• 12 VDC coil, 200 mW, and 720 \Omega
  • 9.00 VDC pick-up voltage (75% rated voltage)
  • 1.2 VDC release voltage (10% of rated voltage)
  • “The use of any coil voltage less than the rated coil voltage may compromise the operation of the relay.”

Unfortunately, the dynamic contact closure speed is not specified in the datasheet. However, this is easily determined empirically as shown in Figure 2. In this example, we are viewing the microcontroller command signal (orange) and the associated relay driver current (blue) as developed across a small shunt resistor. Observe that the current reaches steady state (full on) at approximately 8 ms. The dip in current at 5.5 ms is associated with the armature movement and the associated change in magnetic properties caused by a reduction in the air gap. Please see the previously mentioned article on the magnetic field behavior in relays.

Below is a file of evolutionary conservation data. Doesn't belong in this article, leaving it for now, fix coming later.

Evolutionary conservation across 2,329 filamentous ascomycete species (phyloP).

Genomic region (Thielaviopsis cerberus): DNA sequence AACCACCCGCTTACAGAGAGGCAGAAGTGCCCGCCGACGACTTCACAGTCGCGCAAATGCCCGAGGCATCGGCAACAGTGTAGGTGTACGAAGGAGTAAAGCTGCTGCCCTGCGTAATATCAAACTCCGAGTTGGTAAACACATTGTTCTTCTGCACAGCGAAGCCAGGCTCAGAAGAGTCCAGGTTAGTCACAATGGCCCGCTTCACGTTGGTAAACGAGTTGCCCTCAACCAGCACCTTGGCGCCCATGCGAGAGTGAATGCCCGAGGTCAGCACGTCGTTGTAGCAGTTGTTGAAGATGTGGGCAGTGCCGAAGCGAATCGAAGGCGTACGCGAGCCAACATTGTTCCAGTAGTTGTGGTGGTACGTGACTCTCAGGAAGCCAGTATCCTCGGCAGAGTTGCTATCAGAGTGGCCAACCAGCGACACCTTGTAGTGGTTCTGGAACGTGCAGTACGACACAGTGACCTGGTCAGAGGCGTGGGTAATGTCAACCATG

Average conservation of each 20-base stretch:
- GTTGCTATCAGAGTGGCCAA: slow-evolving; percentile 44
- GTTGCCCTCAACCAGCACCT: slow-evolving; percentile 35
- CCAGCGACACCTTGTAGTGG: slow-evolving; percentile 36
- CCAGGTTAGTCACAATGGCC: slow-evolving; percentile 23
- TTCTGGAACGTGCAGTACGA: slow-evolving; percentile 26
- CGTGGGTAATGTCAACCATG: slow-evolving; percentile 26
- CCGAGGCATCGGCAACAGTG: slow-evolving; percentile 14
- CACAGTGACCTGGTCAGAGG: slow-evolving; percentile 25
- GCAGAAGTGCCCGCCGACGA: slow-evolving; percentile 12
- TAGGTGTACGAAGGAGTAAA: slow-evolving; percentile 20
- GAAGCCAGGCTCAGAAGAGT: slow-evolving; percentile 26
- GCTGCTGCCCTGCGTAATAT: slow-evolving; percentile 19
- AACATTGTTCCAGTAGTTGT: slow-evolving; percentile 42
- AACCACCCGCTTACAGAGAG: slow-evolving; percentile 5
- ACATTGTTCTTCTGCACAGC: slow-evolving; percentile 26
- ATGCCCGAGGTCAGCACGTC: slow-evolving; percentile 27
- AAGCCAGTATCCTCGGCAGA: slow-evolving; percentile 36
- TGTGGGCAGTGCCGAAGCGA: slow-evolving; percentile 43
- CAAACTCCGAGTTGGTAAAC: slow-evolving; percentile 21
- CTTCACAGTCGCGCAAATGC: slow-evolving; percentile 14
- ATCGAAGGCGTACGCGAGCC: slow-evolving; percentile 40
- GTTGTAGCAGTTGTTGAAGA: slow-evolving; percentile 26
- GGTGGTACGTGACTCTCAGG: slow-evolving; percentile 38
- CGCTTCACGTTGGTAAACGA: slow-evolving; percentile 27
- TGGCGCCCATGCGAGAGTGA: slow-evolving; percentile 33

Tech Tip: The distinction between the terms static and dynamic is critical to applying the PWM technique to the relay. Static describes things that are stationary while dynamic describes things in motion. For example, the static 12 VDC coil specification along with power, current, and coils resistance are easily calculated using the fundamental Ohm’s Law techniques learned in your circuit theory class. The dynamic relationships such as the change in initial current requires additional attention. As shown in Figure 2 we see that current is dynamic (always changing) except for the brief time between 8 and 10 ms. The relay mechanical close time is also considered part of this dynamic relationship. Here close time is dominated by the LR time constant.